15 November 2005 by Published in: Civil War books and authors 7 comments

Yesterday, I discussed the process by which I find the material that goes into my work. Today, I will discuss what happens to it once I’ve got it.

As a lawyer, I’ve been trained in evaluating evidence. Evaluating and presenting evidence is my job. With experience, you learn what’s credible and what’s not. You learn when something can be relied upon and when it can’t. A key, of course, is whether something can be corroborated. If it can be corroborated by an independent source, then it’s reliable. So, the key for me is to evaluate the sources and then to determine what’s reliable and what isn’t.

I always look for things to corroborate my sources, or, as an old friend likes to say, calibrate my sources. If there is a second account that says basically the same thing, then it’s a reliable source and I will use it. Conversely, if it can’t be corroborated, odds are that it won’t be used at all. If I do use it, it will be with a caveat, usually stated in a footnote, that the source cannot be corroborated and hence is not entirely reliable. That happens only rarely.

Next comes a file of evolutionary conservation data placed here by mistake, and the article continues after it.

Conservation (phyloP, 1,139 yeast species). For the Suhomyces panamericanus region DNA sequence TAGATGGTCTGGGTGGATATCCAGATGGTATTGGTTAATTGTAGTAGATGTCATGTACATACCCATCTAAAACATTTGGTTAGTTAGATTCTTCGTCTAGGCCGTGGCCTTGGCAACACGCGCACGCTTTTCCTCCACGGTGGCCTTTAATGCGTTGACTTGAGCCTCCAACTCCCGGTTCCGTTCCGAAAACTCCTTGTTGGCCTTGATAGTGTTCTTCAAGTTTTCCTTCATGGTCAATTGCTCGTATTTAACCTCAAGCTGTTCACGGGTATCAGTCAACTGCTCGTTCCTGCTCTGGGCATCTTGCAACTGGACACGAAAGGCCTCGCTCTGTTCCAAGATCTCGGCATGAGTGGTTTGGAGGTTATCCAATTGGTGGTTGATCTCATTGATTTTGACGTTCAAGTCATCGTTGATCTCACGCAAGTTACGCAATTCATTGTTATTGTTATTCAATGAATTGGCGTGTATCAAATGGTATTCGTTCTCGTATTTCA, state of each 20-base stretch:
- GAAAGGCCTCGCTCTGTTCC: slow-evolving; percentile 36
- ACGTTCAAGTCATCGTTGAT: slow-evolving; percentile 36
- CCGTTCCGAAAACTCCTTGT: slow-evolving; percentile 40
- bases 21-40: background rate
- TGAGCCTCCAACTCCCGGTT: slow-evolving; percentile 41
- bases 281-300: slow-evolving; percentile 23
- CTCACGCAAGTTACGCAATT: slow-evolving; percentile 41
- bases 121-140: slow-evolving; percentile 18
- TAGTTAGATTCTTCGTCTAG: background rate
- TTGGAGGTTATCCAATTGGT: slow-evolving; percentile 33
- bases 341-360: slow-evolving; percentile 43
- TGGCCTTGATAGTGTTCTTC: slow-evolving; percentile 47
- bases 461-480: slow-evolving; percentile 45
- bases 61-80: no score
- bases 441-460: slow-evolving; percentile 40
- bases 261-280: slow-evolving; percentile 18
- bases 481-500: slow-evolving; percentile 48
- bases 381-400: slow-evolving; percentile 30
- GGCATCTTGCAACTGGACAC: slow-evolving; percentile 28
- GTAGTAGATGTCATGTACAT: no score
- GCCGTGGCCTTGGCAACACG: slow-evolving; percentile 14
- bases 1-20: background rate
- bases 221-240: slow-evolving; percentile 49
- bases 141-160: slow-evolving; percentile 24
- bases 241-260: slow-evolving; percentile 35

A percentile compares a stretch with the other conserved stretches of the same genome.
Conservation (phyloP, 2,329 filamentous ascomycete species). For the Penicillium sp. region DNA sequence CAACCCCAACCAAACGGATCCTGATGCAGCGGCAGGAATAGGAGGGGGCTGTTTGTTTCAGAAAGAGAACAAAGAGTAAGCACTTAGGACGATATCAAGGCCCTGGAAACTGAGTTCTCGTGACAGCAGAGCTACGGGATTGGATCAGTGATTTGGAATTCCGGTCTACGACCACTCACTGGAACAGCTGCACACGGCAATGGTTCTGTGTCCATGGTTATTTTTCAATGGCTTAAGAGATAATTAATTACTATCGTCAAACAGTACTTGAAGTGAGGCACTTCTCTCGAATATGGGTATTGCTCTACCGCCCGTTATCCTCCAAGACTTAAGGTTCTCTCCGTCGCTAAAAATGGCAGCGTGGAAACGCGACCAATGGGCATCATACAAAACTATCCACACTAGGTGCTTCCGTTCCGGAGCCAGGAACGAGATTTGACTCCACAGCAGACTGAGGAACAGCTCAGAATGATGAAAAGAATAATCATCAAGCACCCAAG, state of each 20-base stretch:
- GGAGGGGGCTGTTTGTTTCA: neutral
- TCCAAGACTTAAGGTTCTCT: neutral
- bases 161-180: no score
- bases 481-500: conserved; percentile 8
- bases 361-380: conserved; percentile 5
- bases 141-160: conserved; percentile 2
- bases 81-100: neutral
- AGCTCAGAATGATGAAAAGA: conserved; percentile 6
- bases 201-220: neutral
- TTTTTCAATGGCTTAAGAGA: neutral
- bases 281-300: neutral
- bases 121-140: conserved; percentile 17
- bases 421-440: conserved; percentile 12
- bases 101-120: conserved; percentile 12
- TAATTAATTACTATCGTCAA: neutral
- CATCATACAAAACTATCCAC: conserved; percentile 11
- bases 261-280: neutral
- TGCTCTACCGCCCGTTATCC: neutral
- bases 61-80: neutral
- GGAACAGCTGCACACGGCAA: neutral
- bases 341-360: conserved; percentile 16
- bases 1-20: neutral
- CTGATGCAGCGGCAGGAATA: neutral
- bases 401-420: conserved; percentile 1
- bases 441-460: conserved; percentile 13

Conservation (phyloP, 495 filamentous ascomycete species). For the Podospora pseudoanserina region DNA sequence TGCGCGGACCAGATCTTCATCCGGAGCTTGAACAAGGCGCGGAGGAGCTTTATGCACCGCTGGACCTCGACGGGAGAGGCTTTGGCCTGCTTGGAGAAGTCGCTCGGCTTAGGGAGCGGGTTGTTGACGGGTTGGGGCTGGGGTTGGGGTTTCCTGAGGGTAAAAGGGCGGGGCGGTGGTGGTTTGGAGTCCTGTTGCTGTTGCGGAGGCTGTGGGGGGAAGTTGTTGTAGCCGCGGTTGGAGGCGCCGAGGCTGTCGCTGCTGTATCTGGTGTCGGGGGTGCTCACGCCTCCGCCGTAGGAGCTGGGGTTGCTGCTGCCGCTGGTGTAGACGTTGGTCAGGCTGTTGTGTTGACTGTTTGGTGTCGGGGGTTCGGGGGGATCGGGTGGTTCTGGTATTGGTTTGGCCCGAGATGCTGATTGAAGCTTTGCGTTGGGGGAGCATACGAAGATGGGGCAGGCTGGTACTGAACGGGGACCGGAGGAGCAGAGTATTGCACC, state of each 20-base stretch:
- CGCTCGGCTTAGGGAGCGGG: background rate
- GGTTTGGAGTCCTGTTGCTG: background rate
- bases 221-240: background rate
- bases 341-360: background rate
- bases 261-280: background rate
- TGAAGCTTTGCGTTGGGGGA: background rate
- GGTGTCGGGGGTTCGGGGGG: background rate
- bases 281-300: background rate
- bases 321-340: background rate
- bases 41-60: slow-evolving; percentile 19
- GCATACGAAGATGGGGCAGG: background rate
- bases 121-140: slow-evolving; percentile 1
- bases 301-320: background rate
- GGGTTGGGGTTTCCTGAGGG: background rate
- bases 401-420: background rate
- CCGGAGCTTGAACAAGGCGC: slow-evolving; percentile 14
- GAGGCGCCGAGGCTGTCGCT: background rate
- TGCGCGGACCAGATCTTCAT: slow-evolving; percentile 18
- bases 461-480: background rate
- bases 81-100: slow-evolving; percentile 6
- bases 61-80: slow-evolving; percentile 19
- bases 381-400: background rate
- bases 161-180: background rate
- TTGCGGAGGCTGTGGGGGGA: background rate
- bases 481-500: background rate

I also talked about the timing of the account yesterday. A good of rule of thumb is: the closer in time to the event that the account is written, the more reliable it’s likely to be. Consequently, things written right away get a lot of leeway with me, because they’re so fresh, while accounts written forty years after the fact typically don’t, simply because we have no idea what factored into the writing of that account. So, if someone writes within a couple of days of the event, it’s likely to be defendable because it’s fresh. So, I always look at the timing of the recording of the account.